Tuesday, February 13, 2018

To Each his Own

Diagram from Woodcok's patent showing arangement of desks on the diagonalHave you ever wondered whether there was a reason for the arrangement of student desks in school rooms? Well, in 1855, Virgil Woodcock of Swanzey, New Hampshire, did. A carpenter by profession, Woodcock argued that his “Diagonal Arrangement,” which included favoring single desks over double desks, had many benefits. Firstly, it would provide each student with “a separate desk and chair” thereby giving the student “full control of his books and writing.” In addition, he declared that this arrangement “releases every one from any interference with another and gives to all the privilege of inhaling the pure air, without taking it second handed from the one sitting near him.”

From his description it appears that the separation of one student from another was the key thinking behind his idea,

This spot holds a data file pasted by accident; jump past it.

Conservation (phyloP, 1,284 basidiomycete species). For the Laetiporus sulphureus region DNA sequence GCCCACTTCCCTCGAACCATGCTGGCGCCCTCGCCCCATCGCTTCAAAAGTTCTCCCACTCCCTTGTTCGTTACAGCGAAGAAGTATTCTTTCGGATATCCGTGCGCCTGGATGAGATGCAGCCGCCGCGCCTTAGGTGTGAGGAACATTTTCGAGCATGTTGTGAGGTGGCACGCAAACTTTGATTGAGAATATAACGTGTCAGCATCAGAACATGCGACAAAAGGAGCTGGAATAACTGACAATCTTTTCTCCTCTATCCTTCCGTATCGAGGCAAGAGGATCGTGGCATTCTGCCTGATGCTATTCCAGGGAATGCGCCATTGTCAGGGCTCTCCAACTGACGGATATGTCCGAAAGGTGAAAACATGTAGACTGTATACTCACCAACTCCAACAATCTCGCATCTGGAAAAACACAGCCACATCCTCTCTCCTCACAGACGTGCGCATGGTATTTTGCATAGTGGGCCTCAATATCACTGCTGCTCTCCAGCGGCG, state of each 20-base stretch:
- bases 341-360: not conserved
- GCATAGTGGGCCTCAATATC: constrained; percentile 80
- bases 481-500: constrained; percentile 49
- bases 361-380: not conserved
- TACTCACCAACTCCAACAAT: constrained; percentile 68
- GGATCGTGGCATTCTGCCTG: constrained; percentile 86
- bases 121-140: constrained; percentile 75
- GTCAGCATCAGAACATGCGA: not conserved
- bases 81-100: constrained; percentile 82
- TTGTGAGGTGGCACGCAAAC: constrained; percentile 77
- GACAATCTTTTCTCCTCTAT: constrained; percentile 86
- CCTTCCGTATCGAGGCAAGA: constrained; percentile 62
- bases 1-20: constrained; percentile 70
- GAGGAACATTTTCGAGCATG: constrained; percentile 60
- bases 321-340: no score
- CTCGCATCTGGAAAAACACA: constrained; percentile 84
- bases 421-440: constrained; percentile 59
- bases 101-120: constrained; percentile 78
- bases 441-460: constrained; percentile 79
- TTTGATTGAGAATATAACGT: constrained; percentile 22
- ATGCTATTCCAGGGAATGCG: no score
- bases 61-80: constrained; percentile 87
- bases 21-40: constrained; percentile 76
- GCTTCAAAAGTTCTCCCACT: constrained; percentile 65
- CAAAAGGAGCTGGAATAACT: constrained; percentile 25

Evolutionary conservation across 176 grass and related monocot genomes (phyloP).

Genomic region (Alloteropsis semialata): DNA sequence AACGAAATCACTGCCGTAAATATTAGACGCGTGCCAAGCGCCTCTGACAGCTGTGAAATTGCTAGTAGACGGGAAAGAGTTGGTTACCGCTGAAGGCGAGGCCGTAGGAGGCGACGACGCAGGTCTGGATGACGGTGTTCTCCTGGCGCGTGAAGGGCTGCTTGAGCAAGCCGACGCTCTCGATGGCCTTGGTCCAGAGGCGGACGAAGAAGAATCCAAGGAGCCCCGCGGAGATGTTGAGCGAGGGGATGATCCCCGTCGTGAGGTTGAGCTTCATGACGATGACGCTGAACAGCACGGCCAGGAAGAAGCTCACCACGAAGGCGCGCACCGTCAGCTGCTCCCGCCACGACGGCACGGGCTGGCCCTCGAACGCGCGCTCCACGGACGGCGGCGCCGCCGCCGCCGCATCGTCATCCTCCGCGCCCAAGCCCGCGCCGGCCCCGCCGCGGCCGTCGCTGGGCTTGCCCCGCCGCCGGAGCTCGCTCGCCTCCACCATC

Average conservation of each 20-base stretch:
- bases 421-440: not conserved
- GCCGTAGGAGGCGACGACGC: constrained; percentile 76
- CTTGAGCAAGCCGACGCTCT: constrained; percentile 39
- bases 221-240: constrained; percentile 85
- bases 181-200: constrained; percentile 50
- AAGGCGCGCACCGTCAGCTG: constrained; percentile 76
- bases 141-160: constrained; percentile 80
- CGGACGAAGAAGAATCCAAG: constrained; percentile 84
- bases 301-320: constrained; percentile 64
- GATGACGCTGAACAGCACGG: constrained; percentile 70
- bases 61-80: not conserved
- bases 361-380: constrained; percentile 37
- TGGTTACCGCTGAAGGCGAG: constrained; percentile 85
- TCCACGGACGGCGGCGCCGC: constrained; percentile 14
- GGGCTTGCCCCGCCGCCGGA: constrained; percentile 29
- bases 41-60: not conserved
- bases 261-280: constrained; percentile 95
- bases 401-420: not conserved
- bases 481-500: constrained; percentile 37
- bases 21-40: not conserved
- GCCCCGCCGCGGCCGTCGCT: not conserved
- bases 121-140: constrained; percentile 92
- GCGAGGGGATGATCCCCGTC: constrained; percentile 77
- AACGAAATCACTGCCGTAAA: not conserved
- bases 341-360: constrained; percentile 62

[N]o one scholar can see the face of another without one of the two being at right or left half face. When school is called to procession, all can rise at once and step into files in the aisles without coming in contact with one another.
Trying to sell this new concept to teachers, he pointed out to them that “scholars are more directly in view of the teacher, and can therefore be kept in better order, which greatly diminishes the labor of the teacher.”

Woodcock submitted his arrangement to the US Patent office and on March 6, 1855, was granted a patent “for the term of fourteen years.”

Woodcock’s pamphlet is part of a notebook containing signatures of school commissioners, teachers and other notables approving of the new arrangement, some of whom also provided Woodcock with affidavits to that effect. Both items are part of Codex 003426.

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